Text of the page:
I read it so you don’t have to: Ikigai: The Japanese Secret to a Long and Happy Life by Héctor García and Francesc Miralles. Meaning ‘a reason for being,’ Ikigai (pronounced ee-key-guy) is a Japanese philosophy that many of the world’s oldest living people attribute to their longevity and happy lives. Your ikigai is your purpose or what brings you fulfillment.

Like many who experienced a turbulent childhood, I’ve always struggled to key in on a strong sense of self. As a result, the strongest traits I can name about myself revolve around serving others; how I can keep the peace at every family function, and how I can maneuver through thick situations with a smile, putting others at ease despite my own shaky foundation. 

In searching for anything and anyone who can help me figure it out, I’ve become sorely familiar with self-help books like this one. I’ve tried every book, personality quiz, and therapeutic model you can imagine. As a result, my social media feeds are always pumping out suggestions for my next great read. Enter: learning about Ikigai through this book (and, admittedly, some hearty Google searching).

First popularized in Japan in the sixties by Mieko Kamiya in her 1966 book On the Meaning of Life, the philosophy of Ikigai has been researched alongside the five major ‘blue zones’ where people live the longest in Japan, Greece, Sardinia, Costa Rica, and a small section of San Bernadino county in California. In this research, Dan Buettner, a researcher and writer for National Geographic, traveled to each region, interviewing residents who live to be a hundred years old and longer along the way. Ikigai was a common theme. 

In these ‘blue zones,’ elderly residents reported on their tips for longevity. Being community-oriented ranked at the top of the list, along with these lessons:

Eating: When eating, prioritize vegetables, ideally eating all colors of the rainbow. Cut out sugar as much as possible. The book also recommends eating until you’re only 80% full, a metric backed by research and tips from Harvard. 

Movement and Mindset: Elders interviewed recommended moving your body as much as your mind, trying to find and enter a ‘flow state.’ A flow state is essentially being in a state of mind where you are so present and mindful in the activity you’re doing that nothing else matters – true focus and concentration. Another tip covered was aligning your body and mind through practices like yoga.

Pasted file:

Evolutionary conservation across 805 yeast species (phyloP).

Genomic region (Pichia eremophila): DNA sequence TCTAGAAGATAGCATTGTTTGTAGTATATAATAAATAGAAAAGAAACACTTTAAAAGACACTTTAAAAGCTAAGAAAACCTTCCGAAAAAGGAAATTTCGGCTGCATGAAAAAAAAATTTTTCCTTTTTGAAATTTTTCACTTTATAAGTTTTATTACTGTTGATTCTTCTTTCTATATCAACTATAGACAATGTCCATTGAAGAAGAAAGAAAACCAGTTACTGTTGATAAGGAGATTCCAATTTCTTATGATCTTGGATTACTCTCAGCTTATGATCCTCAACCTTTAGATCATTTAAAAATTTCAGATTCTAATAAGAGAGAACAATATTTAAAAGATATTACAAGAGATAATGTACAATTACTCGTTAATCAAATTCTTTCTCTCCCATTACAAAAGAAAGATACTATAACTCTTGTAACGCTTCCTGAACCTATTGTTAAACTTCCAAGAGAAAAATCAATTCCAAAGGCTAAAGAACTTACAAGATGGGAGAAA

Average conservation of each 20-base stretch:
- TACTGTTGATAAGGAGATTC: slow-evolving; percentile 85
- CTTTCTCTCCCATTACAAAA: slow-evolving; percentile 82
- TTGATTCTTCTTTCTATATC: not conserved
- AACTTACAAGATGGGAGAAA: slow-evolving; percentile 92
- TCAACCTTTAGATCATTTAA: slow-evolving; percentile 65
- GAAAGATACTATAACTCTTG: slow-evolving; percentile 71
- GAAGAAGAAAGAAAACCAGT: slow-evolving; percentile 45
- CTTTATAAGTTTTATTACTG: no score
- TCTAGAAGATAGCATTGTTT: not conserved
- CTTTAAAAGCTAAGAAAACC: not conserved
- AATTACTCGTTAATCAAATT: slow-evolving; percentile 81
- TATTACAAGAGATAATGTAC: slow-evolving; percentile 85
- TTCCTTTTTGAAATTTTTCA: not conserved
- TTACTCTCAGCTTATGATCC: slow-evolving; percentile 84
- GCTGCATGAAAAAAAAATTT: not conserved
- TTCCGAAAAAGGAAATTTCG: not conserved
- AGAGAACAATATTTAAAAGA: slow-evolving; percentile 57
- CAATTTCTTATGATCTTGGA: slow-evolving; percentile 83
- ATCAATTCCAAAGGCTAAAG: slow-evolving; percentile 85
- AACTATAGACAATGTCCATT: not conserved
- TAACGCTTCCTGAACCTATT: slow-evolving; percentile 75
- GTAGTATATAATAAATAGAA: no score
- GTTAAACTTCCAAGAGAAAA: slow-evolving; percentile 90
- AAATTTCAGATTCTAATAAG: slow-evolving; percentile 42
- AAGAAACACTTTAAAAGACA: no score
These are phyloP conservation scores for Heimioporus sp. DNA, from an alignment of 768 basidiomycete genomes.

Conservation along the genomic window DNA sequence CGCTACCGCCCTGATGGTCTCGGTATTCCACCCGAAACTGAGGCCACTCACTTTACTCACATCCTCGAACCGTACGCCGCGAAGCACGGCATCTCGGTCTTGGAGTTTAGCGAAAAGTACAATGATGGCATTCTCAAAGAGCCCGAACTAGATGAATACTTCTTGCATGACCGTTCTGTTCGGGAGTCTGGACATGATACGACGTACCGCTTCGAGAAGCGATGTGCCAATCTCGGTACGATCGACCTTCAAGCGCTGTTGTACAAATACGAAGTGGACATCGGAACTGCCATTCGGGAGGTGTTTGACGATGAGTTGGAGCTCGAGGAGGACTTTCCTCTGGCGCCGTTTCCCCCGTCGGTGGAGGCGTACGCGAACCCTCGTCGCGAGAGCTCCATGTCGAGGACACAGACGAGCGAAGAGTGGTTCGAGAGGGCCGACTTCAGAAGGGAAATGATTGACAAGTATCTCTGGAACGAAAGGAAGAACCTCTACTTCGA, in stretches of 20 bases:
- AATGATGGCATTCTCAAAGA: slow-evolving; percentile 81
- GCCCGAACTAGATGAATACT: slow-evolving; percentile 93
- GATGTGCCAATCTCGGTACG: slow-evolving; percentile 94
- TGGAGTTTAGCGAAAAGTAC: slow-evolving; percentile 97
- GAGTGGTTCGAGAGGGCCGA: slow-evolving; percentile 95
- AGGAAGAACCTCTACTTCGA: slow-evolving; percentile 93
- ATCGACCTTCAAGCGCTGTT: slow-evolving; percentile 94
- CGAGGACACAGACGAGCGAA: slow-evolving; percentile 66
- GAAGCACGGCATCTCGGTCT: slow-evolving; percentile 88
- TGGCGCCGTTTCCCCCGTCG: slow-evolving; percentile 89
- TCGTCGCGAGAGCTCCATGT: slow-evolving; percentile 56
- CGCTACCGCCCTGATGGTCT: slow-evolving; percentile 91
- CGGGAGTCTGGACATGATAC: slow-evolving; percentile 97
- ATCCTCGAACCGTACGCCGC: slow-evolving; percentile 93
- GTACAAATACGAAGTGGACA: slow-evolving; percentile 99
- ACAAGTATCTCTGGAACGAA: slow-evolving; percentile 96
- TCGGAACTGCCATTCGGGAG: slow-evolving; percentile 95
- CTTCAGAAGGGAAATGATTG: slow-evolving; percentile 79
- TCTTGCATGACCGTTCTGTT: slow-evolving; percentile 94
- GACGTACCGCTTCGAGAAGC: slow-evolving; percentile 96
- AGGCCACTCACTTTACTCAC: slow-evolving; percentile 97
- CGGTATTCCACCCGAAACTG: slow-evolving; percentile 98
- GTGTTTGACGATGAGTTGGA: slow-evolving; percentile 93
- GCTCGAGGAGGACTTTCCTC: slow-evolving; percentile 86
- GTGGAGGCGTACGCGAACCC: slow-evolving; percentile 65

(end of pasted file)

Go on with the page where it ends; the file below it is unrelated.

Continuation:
Some elders interviewed for the book reported never eating meat, gardening, and finding purpose through volunteering. 

In the Westernized version of Ikigai, the philosophy is used to find alignment in creating your dream career. By intersecting what you love, what you’re good at, what the world needs, and what you can be paid for, you can find the work you’re meant to be doing, or your life’s purpose – your own Ikigai. 

While I found this book to be standard in its recommendations and writing style, the philosophy of Ikigai itself is beautiful, and the themes are consistent with the countless others occupying my shelves:

  • Stress less. Slow down. 
  • Find alignment in your work and your passion. 
  • Exercise and eat well. 

Next up on my grand journey of self-discovery, I’ll be picking up a copy of Rooted: Life at the Crossroads of Science, Nature, and Spirit, and reading it alongside a hearty plate of legumes.

Amanda Huelskamp McGonigal is an award-winning communications consultant and the Principal of Beseder, a copywriting and communications agency based in the suburbs of Washington, DC. Amanda has spent her career helping small businesses and startups build their brand identities and marketing strategies with humor and empathy at the forefront. With a long-term goal of being the millennial Mr. Rogers and a strong sense of internet humor, you can count on Amanda to be kind-hearted and chronically-online.

The image in this article is owned by Asish Raz.

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